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Utah Transit Authority General Counsel Bruce Jones announced his retirement Wednesday and is leaving with a nice parting gift: a retirement payment that legislative auditors say is twice as generous as normal for UTA employees.

Jones had been headed toward a pension worth about $100,000 a year, instead of the $50,000 his 10 years of service credit normally would earn, given his salary, according to an audit last August.

Jones, 65, said he has now worked at UTA for 10 years and is retiring. He said in an interview that he doesn't have exact figures yet for his retirement pay, but said it is "maybe 10 percent less" than auditors had said — or about $90,000 annually.

His total compensation in 2013, the most recent publicly reported, was $384,472, including $222,835 in base salary, according to the audit.

Auditors said Jones' unusual contract "enables him to earn double credits towards a pension in his first 10 years of service."

Jones said he was offered the retirement benefit when he was hired "probably because I'm an old guy. Frankly the board said rather than pay you an increased salary, we would rather give you a retirement benefit. It came at their request and not mine."

When the legislative audit was released, then-Sen. John Valentine, an attorney who had just accepted a nomination as Utah Tax Commission chairman, said Jones' compensation was high in this market for "any general counsel, especially for a government agency. To put it in perspective, [his base salary] is over twice what my compensation will be as a chairman of the tax commission."

However, UTA released a compensation study Wednesday saying its compensation for the general-counsel position was within industry norms.

Jones — a former Salt Lake County Republican Party chairman and one-time Cottonwood Heights City Council member — said he plans to help out during a transition period with the newly hired UTA general counsel, Jayme Blakesley.

The UTA board approved hiring Blakesley on Wednesday. The University of Utah law graduate has been serving as an attorney for the U.S. Department of Transportation and the Federal Transit Administration, and was former deputy general counsel for TriMet, which offers transit service in Portland, Ore.

Compensation study • Announcement of Jones' departure came on the same day the UTA board said that a study it commissioned found agency pay for executives generally is within normal bounds for the industry, but the board also took steps to hold down pay for newly hired executives.

The board adopted a policy to set salaries for new executives at 90 percent of the labor-market median for their positions, and it will eliminate a 401(a) asset management plan for new hires. Its policy also allows comparison of both government and private corporate salaries in studies that help set wages.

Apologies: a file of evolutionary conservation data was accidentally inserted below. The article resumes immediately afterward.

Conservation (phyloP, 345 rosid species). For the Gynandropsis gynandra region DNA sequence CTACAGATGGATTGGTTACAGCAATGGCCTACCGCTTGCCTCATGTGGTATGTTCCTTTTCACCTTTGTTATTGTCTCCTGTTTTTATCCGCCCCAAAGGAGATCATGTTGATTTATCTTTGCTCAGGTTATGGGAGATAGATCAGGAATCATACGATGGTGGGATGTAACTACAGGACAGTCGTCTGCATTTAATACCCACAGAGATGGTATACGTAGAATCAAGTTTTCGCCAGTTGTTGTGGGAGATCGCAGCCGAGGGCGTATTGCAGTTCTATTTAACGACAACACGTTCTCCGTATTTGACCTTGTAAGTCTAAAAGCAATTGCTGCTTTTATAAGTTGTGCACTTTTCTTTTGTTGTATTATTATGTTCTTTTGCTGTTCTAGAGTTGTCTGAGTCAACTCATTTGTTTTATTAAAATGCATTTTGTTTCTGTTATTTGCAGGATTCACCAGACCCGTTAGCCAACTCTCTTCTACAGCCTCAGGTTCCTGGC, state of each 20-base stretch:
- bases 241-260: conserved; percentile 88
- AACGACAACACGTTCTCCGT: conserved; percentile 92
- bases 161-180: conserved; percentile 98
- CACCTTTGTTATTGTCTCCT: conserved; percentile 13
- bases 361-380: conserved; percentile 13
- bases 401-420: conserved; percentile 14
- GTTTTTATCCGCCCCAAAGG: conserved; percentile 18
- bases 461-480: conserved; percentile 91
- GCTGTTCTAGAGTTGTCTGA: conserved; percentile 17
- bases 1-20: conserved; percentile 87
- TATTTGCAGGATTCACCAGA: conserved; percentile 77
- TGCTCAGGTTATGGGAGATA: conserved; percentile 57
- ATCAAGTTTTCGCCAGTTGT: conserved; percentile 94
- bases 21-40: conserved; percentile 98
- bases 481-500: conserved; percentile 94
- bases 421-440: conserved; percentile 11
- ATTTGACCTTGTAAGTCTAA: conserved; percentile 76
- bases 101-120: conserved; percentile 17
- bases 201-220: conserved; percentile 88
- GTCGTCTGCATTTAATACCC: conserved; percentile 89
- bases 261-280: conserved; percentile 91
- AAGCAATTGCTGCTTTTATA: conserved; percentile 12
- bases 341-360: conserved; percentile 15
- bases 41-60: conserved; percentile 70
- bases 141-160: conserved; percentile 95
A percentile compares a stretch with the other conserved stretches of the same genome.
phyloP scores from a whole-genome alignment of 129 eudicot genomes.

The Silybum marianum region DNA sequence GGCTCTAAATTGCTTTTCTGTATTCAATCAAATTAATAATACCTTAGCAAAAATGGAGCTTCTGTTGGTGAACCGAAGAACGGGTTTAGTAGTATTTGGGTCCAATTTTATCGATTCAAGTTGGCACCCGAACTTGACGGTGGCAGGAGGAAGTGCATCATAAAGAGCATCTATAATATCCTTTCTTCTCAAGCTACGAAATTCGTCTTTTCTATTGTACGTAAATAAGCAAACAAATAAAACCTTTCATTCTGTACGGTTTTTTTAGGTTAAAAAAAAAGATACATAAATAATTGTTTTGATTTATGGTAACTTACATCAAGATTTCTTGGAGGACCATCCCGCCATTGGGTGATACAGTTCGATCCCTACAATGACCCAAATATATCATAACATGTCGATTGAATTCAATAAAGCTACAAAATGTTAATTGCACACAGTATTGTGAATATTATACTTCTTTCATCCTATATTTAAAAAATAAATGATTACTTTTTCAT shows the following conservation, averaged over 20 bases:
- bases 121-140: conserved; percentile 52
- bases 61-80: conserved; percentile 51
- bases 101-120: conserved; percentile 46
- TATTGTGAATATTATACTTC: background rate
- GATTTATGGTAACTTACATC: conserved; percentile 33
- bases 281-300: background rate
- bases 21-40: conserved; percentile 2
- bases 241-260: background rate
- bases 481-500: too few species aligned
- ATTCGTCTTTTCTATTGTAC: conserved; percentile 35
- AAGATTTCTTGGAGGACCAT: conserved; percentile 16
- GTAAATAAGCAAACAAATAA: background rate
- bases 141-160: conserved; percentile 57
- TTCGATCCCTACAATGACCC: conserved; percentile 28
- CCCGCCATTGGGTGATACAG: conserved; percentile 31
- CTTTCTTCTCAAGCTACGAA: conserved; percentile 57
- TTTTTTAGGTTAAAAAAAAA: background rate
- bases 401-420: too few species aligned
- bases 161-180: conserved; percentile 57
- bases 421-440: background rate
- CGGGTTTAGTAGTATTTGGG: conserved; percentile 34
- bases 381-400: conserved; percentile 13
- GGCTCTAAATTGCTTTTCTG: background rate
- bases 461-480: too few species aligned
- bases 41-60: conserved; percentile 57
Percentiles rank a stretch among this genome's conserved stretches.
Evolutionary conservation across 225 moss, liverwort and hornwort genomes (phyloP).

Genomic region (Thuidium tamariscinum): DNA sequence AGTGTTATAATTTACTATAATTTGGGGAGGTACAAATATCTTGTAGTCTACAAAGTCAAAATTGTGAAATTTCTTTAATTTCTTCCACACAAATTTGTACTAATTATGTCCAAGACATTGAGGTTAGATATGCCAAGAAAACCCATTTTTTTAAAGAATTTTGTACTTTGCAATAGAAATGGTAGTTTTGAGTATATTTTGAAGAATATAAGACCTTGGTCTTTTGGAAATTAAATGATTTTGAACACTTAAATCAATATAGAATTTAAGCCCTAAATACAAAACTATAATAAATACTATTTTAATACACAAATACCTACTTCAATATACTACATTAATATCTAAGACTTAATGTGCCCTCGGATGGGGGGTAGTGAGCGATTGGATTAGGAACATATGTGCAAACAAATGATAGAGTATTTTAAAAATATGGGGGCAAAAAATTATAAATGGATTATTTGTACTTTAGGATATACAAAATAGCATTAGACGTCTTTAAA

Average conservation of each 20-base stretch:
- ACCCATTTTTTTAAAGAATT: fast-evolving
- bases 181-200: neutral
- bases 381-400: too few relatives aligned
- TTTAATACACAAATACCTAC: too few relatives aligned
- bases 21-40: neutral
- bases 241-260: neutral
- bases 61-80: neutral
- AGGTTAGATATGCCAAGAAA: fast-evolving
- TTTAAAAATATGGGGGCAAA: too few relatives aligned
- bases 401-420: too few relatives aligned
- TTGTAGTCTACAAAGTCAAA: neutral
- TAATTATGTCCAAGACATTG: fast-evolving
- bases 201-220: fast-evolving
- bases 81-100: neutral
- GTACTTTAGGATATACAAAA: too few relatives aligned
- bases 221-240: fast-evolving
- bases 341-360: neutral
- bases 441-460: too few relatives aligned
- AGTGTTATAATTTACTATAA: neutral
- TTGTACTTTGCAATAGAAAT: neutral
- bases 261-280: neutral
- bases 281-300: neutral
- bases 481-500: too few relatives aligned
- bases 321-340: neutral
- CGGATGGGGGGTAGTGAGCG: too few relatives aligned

Monica Whalen, president and CEO of Employers Council, said the new compensation study, which her company prepared for UTA, shows that its pay and benefits for executives is generally within norms for "relevant markets," or the types of jobs and locations that would compete for those executives.

However, she said the study found that retirement benefits are above normal. It also said that bonuses were higher than normal.

The board last year adopted a policy to hold bonuses to no more than $7,500. Some executives — including Jones and UTA President and CEO Mike Allegra — had been paid $30,000 in bonuses in 2013.

For Allegra's position, the compensation report said the CEO's base pay was "below the relevant labor market by 6 percent in 2013 and by 9 percent in 2014, including public sector, transit and local geographic data."

Allegra's compensation in 2013, according to the legislative audit, was $402,187 — including a base salary of $228,558.

The new compensation study said that while his bonus was above market norms, other benefits were within norms.

This study and moves to hold down pay and benefits for future executives — along with the departure of Jones — come after the Legislature authorized counties to ask voters to approve a sales-tax increase of a quarter-cent per dollar. The proceeds would be split by UTA, cities and counties for local transportation needs.

Lane Beattie, president and CEO of the Salt Lake Chamber, which has pushed hard for the transportation-tax increase, issued a news release saying "UTA has gone above and beyond in evaluating employee compensation" with its new report.